What a week, or two; what a mess; what disaster in all directions. There is too much to tell, too many details now forgotten, almost of necessity. Too much stress.
Once we left the house that we were staying in we were then lent a studio apartment in Berkeley. It would be just Rachel, Rhys, myself and Barkley the dog. We knew that once we had space to ourselves we would likely suffer some of the stress that we had each been repressing. Life is easier when you are distracted, when there are other people there to get along with, to help. People whose problems made ours seems less significant. Once those people were gone then we would confront our own difficulties, which were by comparison not nearly as severe, though experience of this kind is always cumulative. Everything was becoming too much for each of us. It could be felt even in the niceties. We needed new terms, the old ones were too much in flux.
So, the studio in Berkeley.
Had the internet functioned at something beyond 90s up and down standards then it might have been passable. It wasn't. I couldn't even tether from my phone, the network signal too weak from within the closed doors on the second floor. The place was lovely, though. The 21 year home of an older woman who was clearly intelligent and well traveled. Her books alone made me want to stay - Japanese art books, various design books from diverse sources, Faulkner, European works, other classics. The place was decorated along those tastes, also. There was an Egyptian camel saddle as one piece, tables from Japan, China, maybe India. Everything was interesting to look at, everything unique, antiques collected over a lifetime of travel. A fascinating place with comfortable places to read, which is all that I wanted to do.
I retired to the bedroom early-ish, even for me, and began to do so. Trying to focus on the words, then the paragraphs, then the setting - NYC. It was the collection Up In The Old Hotel by Joseph Mitchell. Familiar street names and even a few familiar places - McSorleys - all from a very different time than mine, decades previous. I was about halfway through the first essay on Joe Gould when Rachel walked into the room and very calmly said, I am only asking you this because I know that you love me very much, but can you come out here and tell me if you smell smoke?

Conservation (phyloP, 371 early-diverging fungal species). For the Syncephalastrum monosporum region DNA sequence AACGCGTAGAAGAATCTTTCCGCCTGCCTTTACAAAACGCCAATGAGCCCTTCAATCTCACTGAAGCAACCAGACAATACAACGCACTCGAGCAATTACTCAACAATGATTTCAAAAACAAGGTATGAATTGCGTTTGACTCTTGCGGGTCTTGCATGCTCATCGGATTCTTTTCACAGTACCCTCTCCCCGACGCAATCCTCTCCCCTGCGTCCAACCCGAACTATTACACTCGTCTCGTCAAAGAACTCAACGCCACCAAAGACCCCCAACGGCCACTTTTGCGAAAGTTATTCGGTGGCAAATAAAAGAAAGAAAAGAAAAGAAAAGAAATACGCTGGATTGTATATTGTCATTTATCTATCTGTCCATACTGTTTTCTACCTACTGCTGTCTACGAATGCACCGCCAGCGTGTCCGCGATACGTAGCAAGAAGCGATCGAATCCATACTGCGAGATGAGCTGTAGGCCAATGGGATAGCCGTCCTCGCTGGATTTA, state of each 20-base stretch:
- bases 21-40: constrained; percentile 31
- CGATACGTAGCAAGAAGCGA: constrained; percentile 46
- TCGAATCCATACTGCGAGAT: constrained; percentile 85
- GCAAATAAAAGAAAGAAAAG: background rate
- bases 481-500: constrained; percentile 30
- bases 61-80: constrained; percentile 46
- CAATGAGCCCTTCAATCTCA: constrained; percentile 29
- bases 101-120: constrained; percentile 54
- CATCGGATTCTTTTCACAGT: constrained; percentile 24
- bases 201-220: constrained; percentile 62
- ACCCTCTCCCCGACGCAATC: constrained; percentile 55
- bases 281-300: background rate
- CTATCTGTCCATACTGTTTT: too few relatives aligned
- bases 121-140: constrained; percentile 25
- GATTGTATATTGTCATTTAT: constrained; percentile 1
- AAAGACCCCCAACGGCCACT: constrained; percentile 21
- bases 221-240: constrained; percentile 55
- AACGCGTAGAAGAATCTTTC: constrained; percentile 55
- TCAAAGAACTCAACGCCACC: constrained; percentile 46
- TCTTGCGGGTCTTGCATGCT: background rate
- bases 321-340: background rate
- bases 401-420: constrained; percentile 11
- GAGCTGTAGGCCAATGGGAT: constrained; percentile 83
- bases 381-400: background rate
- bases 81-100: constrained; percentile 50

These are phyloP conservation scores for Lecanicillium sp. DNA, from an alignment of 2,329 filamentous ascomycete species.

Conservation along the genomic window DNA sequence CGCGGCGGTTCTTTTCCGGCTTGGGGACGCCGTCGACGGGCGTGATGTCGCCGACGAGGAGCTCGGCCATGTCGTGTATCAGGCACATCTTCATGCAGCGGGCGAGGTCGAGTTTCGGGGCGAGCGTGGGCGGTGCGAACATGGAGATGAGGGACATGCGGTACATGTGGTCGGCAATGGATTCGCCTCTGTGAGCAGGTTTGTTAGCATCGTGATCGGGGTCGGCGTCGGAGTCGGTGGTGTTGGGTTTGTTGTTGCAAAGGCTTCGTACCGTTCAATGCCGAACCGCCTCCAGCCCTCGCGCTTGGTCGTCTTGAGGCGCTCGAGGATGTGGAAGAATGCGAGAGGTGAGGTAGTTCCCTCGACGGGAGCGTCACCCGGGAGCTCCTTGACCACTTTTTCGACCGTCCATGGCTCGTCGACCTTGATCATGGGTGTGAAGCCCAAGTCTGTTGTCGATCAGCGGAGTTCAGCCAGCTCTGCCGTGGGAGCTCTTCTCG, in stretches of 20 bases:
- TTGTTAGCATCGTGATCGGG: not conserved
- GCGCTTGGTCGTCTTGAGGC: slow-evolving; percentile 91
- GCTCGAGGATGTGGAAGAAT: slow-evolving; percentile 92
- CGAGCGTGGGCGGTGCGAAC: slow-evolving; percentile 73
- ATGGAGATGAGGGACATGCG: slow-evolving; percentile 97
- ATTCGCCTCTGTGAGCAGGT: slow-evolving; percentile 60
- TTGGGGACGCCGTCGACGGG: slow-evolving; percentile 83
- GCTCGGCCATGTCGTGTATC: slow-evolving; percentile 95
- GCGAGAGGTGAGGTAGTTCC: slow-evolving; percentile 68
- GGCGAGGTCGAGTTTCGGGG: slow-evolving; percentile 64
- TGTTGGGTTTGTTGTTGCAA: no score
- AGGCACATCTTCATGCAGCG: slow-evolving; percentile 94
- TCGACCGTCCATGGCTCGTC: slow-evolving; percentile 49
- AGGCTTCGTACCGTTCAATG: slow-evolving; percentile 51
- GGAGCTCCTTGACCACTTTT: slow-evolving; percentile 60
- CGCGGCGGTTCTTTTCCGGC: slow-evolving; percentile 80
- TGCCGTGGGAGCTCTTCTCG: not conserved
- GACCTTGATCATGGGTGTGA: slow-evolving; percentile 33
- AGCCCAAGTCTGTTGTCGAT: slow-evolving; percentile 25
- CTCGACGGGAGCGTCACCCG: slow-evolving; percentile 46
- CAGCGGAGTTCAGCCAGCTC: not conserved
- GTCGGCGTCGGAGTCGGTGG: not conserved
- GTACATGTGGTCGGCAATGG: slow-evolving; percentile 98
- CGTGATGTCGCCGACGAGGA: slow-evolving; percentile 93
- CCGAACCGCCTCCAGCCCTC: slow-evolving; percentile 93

It was the smell of smoke. I went barefoot downstairs to the street and it was everywhere. It could be seen between where I stood and the streetlight, moving quickly enough. I yelled up to the window for Rachel to call 9-1-1. Somebody from their window yelled down to me, asking if I smelled it also. I yelled back that I did. I did. I yelled again to Rachel, then maybe once more, louder. Nothing. As I started to run back upstairs a young woman there on the street with me asked if she should call 9-1-1. Yes and yes. Barefoot still, I ran back upstairs, not quite in a panic, but very uncomfortable with them still being on the second floor. The fire was close. This one was. Nearly terrified, I looked in the windows of the first floor for any sign, any flash of danger.
Upstairs I grabbed my shoes, wallet. Rachel grabbed Barkley. We both gave terse instructions. No time to grab anything more, just get downstairs, all of us, now.
By the time we were all standing out on the sidewalk a single stretched minute later more people were outside, all agreeing with each other on the smell and sight of smoke. A few of us walked around a bit. I gave up looking quickly and first. My plan was to leave California and never again look back. I am not sure if that does not still represent my newly completed plan.
The firefighters arrived in the big red truck with sirens and lights, a rectangular savior machine. They all looked around and agreed also. There was a fire, it was close. In truth the smoke and smell had lessened greatly by then. They said that was okay, that calling them was the right thing to do. This did nothing for my state of nerves standing out on the sidewalk, pushed out of one last place again by some blaze somewhere. I had had enough. I wanted an apartment in Atlantis, no matter the hurricanes that might pass through. The stress was overwhelming. Smell does a very strange thing to the mind. The adrenaline was rushing through my body, arriving in my words. With nothing to fight, flight felt natural and still does.
Its effects are immediate and can be lasting, smell. We lack the ability to recall scents individually. I vaguely remember once reading why that is. There is some evolutionary advantage to its purpose. I hope that is what all of this is for, some increased chance of survival.